2005 ‘Strong and Stately’, Red Dot Gallery, Singapore. 2006 ‘Land Marks’, National Gallery of Victoria, Melbourne,Victoria, Australia. ‘Rising Stars’, Gallery Gabrielle Pizzi, Melbourne,Victoria, Australia. ‘A Particular Collection’, Utopia Art Sydney, New South Wales, Australia. 2007 ‘Master Works From Papunya Tula’, Birrung Gallery, Sydney, NSW, Australia. 2008 ‘Papunya Tula Artists 2008’, Gallery Gabrielle Pizzi, Melbourne,Victoria, Australia. ‘Pintupi Art 2008’, Tony Bond Aboriginal Art Dealer, Adelaide, South Australia, Australia. 2009 ‘Icons Of The Desert: Early Aboriginal Paintings From Papunya’, Herbert F. Johnson Museum Of Art, Cornell University, New York, USA. ‘Prelude’, Charles Darwin University, Darwin, NT, Australia. 2010 ‘Wilkinkarralakutu - Journeys To Lake Mackay’, Cross Cultural Art Exchange, Darwin, Northern Territory, Australia. ‘Ngurrakutu - Going Home’, Papunya Tula Artists, Alice Springs, Northern Territory, Australia. 2011 ‘Pintupi Art 2011’, A P Bond Gallery, Adelaide, South Australia, Australia. ‘28th Telstra National Aboriginal & Torres Strait Islander Art Award’, Darwin, Northern Territory, Australia. Darwin Aboriginal Art Fair, Darwin Convention Centre, Darwin, Northern Territory, Australia. ‘Recent Pintupi Works’, Papunya Tula Artists, Alice Springs, Northern Territory, Australia. 2012 ‘Forty Years of Papunya Tula Artists’, Harvey Art Projects USA, Sun Valley, Idaho, USA. ‘Crossing Cultures’ – The Owen and Wagner Collection of Contemporary Aboriginal Australian Art, Hood Museum of Art, Hanover, New Hampshire, USA. ‘Tjukurrpa Ngaatjanya Maru Kamu Tjulkura - Dreaming In Black And White’, ReDot Gallery, Singapore. ‘PTA 40th Anniversary Show’, Papunya Tula Artists, Alice Springs, Northern Territory, Australia. 2013 ‘Crossing Cultures’ – The Owen and Wagner Collection of Contemporary Aboriginal Australian Art, Toledo Museum of Art, Ohio, USA. ‘Recent Works’, Papunya Tula Artists, Alice Springs, Northern Territory, Australia.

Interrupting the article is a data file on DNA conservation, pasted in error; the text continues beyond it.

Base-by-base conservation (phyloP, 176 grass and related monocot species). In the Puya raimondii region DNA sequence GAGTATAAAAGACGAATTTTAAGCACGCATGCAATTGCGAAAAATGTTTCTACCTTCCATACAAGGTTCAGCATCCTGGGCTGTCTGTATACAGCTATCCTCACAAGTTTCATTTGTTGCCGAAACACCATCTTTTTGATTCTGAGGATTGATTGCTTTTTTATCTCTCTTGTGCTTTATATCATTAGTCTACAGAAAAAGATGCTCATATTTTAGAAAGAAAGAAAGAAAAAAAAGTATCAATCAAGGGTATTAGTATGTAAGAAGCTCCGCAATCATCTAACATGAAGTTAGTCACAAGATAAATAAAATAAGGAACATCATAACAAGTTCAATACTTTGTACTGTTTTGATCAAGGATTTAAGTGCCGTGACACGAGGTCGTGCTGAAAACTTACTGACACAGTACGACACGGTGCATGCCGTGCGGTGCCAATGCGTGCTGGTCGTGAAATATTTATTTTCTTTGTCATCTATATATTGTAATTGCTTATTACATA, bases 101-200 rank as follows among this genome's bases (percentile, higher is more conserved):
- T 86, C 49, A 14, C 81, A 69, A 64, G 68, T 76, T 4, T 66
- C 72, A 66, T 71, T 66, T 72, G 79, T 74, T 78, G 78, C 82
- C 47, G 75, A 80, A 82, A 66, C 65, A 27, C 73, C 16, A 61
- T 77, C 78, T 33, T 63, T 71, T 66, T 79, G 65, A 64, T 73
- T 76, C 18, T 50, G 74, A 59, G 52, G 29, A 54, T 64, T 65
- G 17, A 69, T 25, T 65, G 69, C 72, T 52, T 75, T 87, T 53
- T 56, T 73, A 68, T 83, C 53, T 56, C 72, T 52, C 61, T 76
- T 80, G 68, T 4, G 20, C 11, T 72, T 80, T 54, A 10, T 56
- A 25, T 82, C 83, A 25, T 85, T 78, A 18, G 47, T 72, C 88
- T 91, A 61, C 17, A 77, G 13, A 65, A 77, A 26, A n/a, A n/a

Bobby WEST TJUPURRULA

Palipalintja Acrylic on Belgian Linen 183 x 153cm BW1401046

This painting depicts designs associated with the swamp and rockhole site of Palipalintja, just west of Jupiter Well. In ancestral times a large group of Tingari men travelled to this site from the west. After camping at this site the men continued their travels east, passing through Wala Wala, Kiwirrkura and then north-east to Tarkul and Lake Mackay. The lines in this painting depict the sandhills in the area in which the Tingari men travelled. Since events associated with the Tingari Cycle are of a secret nature, no further detail was given. Generally, the Tingari are a group of ancestral beings of the Dreaming who travelled over vast stretches of the country, performing rituals and creating and shaping particular sites. The Tingari men were usually followed by Tingari women and were accompanied by novices, and their travels and adventures are enshrined in a number of song cycles. These ancestral stories form part of the teachings of the post initiatory youths today as well as providing explanations for contemporary customs.


Bobby WEST TJUPURRULA

Ceremonial Sites in Kiwirrkura and Wilkinkarra Acrylic on Belgian Linen 153 x 122cm BW1407068

This painting depicts a series of important ceremonial sites in the area around Kiwirrkura and along the southern side of Wilkinkarra (Lake Mackay). These sites include Ngamurru, Tingaritjarra,Tjutalpi,Wilkinkarra,Tarkul and Malparringya. All these sites have a water source either in the form of a rockhole or soakage. The painting is essentially a Tingari map of the mentioned sites and dominant land features in the area. All these sites were visited by the Tingari people who moved through the area after travelling from the west. Generally, the Tingari are a group of mythical characters of the Dreaming who travelled over vast stretches of the country, performing rituals and creating and shaping particular sites. The Tingari Men were usually followed by Tingari Women and accompanied by novices and their travels and adventures are enshrined in a number of song cycles. These mythologies form part of the teachings of the post initiatory youths today as well as providing explanations for contemporary customs.


Bobby WEST TJUPURRULA

Tarkul Acrylic on Belgian Linen 122 x 122cm BW1403076